The Feast of Pentecost (in Greek, ‘the fiftieth day’) was originally a Jewish feast, falling on the fiftieth day after the Passover, when the first fruits of the corn harvest were presented. With the descent of the Holy Ghost onto the Apostles on this day the Christian Church adopted this feast, now popularly known as Whitsun, for a celebration of that event. The text Dum complerentur
comes from the First Responsory at Matins on Whit Sunday and is based on the account in Acts 2: 1–2 of the descent of the Holy Ghost. Victoria’s five-part setting was included in his first book of motets, published in Venice in 1572, and was subsequently reissued in a number of other editions by various publishers. The motet opens with a rich web of imitative entries, breaking suddenly into homophony at the words ‘omnes pariter’ (‘all with one accord’). This is followed by a short set of Alleluias, cut short by several repetitions of the words ‘Et subito’. Another, faster moving Alleluia follows, with two strongly homophonic triple-rhythm statements of the phrase ‘Tamquam spiritus vehementis’, and the first part of the motet concludes with a wonderful set of pealing polyphonic Alleluias. The second half opens with a series of finely wrought imitative entries in double counterpoint but soon breaks into homophony at the words ‘unum discipuli’; following this is a set of running entries representing the ‘sound from heaven as of a mighty rushing wind’. The motet concludes with a restatement of the second half of the first part, ending with the same exhilarating set of Alleluias, this time with the soprano parts exchanged.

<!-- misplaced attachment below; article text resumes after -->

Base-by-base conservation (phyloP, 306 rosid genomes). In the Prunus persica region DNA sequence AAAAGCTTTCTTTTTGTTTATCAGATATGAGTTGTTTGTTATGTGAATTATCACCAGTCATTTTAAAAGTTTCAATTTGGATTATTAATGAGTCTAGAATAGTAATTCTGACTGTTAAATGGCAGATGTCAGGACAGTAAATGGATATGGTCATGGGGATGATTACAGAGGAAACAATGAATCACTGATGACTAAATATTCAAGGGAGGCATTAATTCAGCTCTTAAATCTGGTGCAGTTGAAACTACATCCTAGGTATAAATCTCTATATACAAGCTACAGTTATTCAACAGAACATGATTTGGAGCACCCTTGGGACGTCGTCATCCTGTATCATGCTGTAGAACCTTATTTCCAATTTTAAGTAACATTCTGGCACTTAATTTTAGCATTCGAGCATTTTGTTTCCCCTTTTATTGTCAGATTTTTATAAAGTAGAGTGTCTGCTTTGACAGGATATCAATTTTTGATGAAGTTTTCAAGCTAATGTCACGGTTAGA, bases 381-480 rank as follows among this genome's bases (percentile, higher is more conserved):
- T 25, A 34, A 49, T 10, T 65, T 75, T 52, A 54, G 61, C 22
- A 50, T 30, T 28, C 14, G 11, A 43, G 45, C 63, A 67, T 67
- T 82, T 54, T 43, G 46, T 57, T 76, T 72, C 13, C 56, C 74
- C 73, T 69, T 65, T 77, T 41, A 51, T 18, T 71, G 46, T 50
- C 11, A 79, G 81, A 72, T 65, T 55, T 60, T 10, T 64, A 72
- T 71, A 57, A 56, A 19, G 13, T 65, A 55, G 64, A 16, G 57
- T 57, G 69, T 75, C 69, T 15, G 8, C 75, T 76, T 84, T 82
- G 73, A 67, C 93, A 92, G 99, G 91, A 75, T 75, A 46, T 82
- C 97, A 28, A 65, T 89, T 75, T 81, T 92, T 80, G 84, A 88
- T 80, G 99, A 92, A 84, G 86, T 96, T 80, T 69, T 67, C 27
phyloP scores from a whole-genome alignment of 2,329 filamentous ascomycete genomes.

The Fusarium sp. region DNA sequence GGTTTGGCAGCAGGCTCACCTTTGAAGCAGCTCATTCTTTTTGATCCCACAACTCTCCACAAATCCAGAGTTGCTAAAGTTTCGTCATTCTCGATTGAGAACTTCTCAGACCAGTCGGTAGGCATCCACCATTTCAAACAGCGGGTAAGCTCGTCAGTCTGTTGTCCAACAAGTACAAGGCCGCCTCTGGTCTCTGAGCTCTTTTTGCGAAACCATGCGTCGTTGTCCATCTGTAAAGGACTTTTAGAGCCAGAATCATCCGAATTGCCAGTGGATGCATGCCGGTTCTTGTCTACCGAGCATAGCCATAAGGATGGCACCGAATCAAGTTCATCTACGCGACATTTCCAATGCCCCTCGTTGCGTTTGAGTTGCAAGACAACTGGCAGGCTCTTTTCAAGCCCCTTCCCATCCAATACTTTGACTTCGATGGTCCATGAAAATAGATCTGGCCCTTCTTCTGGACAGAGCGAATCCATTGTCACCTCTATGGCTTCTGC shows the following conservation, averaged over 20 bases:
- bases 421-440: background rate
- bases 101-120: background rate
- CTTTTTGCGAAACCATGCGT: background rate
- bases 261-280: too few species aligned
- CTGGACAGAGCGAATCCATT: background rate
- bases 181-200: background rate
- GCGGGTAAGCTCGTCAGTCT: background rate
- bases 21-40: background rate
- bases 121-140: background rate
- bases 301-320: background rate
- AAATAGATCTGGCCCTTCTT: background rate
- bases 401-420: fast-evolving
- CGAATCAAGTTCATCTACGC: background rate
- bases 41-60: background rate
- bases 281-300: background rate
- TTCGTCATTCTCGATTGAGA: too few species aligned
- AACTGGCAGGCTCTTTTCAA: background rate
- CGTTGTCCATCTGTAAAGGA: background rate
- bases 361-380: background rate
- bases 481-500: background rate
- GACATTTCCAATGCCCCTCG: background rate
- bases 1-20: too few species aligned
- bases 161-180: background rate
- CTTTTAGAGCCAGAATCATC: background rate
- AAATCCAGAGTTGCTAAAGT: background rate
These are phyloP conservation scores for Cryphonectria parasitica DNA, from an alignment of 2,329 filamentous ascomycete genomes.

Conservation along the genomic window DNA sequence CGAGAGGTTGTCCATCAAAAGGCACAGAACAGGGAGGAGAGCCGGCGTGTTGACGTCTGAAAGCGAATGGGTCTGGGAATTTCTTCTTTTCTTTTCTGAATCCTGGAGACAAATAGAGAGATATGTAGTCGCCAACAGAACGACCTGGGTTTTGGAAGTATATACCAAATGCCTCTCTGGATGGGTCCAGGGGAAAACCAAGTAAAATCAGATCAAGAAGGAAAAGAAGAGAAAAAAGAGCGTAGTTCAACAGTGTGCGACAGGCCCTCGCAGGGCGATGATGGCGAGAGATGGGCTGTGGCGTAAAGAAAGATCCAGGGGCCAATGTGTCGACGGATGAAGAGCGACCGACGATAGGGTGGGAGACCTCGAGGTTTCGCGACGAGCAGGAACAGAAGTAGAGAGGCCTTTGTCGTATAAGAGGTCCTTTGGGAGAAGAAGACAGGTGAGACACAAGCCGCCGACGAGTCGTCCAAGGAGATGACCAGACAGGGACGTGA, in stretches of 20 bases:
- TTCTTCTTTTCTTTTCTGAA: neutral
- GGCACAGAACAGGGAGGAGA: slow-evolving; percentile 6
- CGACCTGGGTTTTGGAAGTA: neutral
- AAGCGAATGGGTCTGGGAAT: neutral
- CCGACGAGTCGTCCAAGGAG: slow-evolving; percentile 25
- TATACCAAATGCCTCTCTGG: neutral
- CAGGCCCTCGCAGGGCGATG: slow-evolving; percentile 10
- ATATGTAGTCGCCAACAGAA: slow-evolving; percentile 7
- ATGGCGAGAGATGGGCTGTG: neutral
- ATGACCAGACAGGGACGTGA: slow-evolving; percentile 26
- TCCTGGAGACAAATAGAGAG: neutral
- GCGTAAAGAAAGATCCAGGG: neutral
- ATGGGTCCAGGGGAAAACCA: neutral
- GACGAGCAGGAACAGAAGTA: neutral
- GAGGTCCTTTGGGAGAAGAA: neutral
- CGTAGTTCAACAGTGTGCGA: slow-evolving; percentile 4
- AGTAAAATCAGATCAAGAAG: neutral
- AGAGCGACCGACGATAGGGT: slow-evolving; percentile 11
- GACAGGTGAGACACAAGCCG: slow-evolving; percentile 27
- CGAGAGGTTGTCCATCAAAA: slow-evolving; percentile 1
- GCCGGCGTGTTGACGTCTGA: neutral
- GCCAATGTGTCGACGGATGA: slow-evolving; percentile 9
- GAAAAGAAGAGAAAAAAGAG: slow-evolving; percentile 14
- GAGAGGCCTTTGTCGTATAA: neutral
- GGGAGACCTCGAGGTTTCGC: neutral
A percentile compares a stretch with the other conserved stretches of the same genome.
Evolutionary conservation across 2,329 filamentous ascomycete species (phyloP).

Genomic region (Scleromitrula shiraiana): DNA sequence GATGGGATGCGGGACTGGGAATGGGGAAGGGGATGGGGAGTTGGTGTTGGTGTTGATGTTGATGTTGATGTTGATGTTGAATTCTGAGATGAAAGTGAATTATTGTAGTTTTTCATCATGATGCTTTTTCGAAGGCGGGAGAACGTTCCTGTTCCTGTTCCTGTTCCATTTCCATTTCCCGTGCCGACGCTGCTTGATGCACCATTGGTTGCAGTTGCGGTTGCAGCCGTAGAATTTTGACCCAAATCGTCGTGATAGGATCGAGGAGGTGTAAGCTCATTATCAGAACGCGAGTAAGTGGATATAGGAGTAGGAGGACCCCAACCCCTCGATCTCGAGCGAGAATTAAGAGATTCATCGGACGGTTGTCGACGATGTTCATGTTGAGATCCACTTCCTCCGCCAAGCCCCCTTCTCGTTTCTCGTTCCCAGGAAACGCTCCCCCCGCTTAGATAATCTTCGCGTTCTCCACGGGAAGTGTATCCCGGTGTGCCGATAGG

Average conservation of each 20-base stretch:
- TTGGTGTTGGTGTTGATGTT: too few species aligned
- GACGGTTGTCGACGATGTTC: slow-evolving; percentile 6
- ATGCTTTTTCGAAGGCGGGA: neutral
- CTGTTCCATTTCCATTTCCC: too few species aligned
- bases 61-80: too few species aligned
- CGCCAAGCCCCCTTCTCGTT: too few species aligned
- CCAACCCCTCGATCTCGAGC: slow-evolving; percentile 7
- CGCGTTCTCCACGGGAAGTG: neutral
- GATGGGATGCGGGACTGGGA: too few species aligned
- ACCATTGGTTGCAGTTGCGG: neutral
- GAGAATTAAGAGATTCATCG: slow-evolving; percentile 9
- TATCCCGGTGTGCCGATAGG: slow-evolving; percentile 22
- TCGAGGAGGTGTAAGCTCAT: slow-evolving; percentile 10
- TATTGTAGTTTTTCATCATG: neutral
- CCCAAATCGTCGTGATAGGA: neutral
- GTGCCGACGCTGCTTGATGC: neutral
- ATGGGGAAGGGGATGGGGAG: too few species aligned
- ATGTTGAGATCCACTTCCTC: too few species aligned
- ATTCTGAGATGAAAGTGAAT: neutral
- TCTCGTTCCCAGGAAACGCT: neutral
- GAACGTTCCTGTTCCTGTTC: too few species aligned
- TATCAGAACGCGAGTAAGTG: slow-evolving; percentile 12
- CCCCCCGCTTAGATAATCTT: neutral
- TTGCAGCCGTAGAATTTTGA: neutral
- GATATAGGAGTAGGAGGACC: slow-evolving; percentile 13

from notes by Jon Dixon © 1996